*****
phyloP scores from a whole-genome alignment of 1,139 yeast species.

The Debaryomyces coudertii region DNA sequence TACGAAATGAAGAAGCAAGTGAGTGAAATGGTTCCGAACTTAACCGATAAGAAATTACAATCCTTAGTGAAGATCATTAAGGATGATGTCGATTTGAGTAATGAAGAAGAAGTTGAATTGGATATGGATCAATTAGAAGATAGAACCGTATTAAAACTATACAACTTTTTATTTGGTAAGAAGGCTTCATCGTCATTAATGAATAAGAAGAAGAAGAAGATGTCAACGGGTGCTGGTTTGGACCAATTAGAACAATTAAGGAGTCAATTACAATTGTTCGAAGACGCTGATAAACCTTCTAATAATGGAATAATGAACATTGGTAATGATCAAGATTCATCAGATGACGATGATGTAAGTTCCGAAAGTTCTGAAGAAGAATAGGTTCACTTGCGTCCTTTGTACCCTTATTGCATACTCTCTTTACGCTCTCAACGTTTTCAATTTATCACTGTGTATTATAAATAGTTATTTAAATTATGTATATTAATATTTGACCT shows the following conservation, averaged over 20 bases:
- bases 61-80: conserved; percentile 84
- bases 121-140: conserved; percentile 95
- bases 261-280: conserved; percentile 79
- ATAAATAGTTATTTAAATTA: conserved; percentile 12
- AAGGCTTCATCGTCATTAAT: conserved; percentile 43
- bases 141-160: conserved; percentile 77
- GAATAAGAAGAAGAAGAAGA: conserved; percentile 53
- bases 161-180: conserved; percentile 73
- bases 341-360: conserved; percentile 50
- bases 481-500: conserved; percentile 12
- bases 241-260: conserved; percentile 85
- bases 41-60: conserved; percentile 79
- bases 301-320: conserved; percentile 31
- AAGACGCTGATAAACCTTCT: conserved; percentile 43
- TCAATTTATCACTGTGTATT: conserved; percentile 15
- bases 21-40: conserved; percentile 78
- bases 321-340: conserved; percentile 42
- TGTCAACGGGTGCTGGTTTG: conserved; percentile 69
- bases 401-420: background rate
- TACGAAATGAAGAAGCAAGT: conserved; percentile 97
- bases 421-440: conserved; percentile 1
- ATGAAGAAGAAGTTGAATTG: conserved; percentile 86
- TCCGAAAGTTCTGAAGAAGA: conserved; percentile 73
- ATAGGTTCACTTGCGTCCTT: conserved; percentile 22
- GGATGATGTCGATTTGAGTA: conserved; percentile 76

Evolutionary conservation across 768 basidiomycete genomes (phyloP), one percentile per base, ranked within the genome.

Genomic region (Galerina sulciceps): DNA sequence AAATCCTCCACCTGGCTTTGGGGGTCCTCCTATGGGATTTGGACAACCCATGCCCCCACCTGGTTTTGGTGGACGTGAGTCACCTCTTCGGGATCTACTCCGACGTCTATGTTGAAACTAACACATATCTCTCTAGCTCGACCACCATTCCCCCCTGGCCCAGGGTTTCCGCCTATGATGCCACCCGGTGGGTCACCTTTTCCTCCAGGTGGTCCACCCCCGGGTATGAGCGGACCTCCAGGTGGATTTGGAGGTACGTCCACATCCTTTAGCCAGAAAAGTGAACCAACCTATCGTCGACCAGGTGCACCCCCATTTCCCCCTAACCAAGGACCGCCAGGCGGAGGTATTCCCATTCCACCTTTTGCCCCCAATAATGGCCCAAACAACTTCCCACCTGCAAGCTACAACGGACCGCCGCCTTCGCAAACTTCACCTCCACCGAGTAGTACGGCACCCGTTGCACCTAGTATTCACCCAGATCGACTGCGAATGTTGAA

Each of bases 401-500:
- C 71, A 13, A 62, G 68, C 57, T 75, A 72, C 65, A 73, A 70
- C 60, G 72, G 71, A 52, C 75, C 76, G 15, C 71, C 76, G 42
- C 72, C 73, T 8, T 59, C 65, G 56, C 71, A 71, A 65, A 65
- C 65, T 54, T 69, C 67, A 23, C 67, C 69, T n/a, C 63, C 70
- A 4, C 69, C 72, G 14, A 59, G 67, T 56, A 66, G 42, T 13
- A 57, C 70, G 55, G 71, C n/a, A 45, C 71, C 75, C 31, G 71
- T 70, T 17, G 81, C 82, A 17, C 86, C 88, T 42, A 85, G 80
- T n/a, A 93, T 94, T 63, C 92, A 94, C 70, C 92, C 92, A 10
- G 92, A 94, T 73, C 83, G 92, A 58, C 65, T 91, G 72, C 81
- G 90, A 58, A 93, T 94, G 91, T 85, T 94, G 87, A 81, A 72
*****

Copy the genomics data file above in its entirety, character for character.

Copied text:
phyloP scores from a whole-genome alignment of 1,139 yeast species.

The Debaryomyces coudertii region DNA sequence TACGAAATGAAGAAGCAAGTGAGTGAAATGGTTCCGAACTTAACCGATAAGAAATTACAATCCTTAGTGAAGATCATTAAGGATGATGTCGATTTGAGTAATGAAGAAGAAGTTGAATTGGATATGGATCAATTAGAAGATAGAACCGTATTAAAACTATACAACTTTTTATTTGGTAAGAAGGCTTCATCGTCATTAATGAATAAGAAGAAGAAGAAGATGTCAACGGGTGCTGGTTTGGACCAATTAGAACAATTAAGGAGTCAATTACAATTGTTCGAAGACGCTGATAAACCTTCTAATAATGGAATAATGAACATTGGTAATGATCAAGATTCATCAGATGACGATGATGTAAGTTCCGAAAGTTCTGAAGAAGAATAGGTTCACTTGCGTCCTTTGTACCCTTATTGCATACTCTCTTTACGCTCTCAACGTTTTCAATTTATCACTGTGTATTATAAATAGTTATTTAAATTATGTATATTAATATTTGACCT shows the following conservation, averaged over 20 bases:
- bases 61-80: conserved; percentile 84
- bases 121-140: conserved; percentile 95
- bases 261-280: conserved; percentile 79
- ATAAATAGTTATTTAAATTA: conserved; percentile 12
- AAGGCTTCATCGTCATTAAT: conserved; percentile 43
- bases 141-160: conserved; percentile 77
- GAATAAGAAGAAGAAGAAGA: conserved; percentile 53
- bases 161-180: conserved; percentile 73
- bases 341-360: conserved; percentile 50
- bases 481-500: conserved; percentile 12
- bases 241-260: conserved; percentile 85
- bases 41-60: conserved; percentile 79
- bases 301-320: conserved; percentile 31
- AAGACGCTGATAAACCTTCT: conserved; percentile 43
- TCAATTTATCACTGTGTATT: conserved; percentile 15
- bases 21-40: conserved; percentile 78
- bases 321-340: conserved; percentile 42
- TGTCAACGGGTGCTGGTTTG: conserved; percentile 69
- bases 401-420: background rate
- TACGAAATGAAGAAGCAAGT: conserved; percentile 97
- bases 421-440: conserved; percentile 1
- ATGAAGAAGAAGTTGAATTG: conserved; percentile 86
- TCCGAAAGTTCTGAAGAAGA: conserved; percentile 73
- ATAGGTTCACTTGCGTCCTT: conserved; percentile 22
- GGATGATGTCGATTTGAGTA: conserved; percentile 76

Evolutionary conservation across 768 basidiomycete genomes (phyloP), one percentile per base, ranked within the genome.

Genomic region (Galerina sulciceps): DNA sequence AAATCCTCCACCTGGCTTTGGGGGTCCTCCTATGGGATTTGGACAACCCATGCCCCCACCTGGTTTTGGTGGACGTGAGTCACCTCTTCGGGATCTACTCCGACGTCTATGTTGAAACTAACACATATCTCTCTAGCTCGACCACCATTCCCCCCTGGCCCAGGGTTTCCGCCTATGATGCCACCCGGTGGGTCACCTTTTCCTCCAGGTGGTCCACCCCCGGGTATGAGCGGACCTCCAGGTGGATTTGGAGGTACGTCCACATCCTTTAGCCAGAAAAGTGAACCAACCTATCGTCGACCAGGTGCACCCCCATTTCCCCCTAACCAAGGACCGCCAGGCGGAGGTATTCCCATTCCACCTTTTGCCCCCAATAATGGCCCAAACAACTTCCCACCTGCAAGCTACAACGGACCGCCGCCTTCGCAAACTTCACCTCCACCGAGTAGTACGGCACCCGTTGCACCTAGTATTCACCCAGATCGACTGCGAATGTTGAA

Each of bases 401-500:
- C 71, A 13, A 62, G 68, C 57, T 75, A 72, C 65, A 73, A 70
- C 60, G 72, G 71, A 52, C 75, C 76, G 15, C 71, C 76, G 42
- C 72, C 73, T 8, T 59, C 65, G 56, C 71, A 71, A 65, A 65
- C 65, T 54, T 69, C 67, A 23, C 67, C 69, T n/a, C 63, C 70
- A 4, C 69, C 72, G 14, A 59, G 67, T 56, A 66, G 42, T 13
- A 57, C 70, G 55, G 71, C n/a, A 45, C 71, C 75, C 31, G 71
- T 70, T 17, G 81, C 82, A 17, C 86, C 88, T 42, A 85, G 80
- T n/a, A 93, T 94, T 63, C 92, A 94, C 70, C 92, C 92, A 10
- G 92, A 94, T 73, C 83, G 92, A 58, C 65, T 91, G 72, C 81
- G 90, A 58, A 93, T 94, G 91, T 85, T 94, G 87, A 81, A 72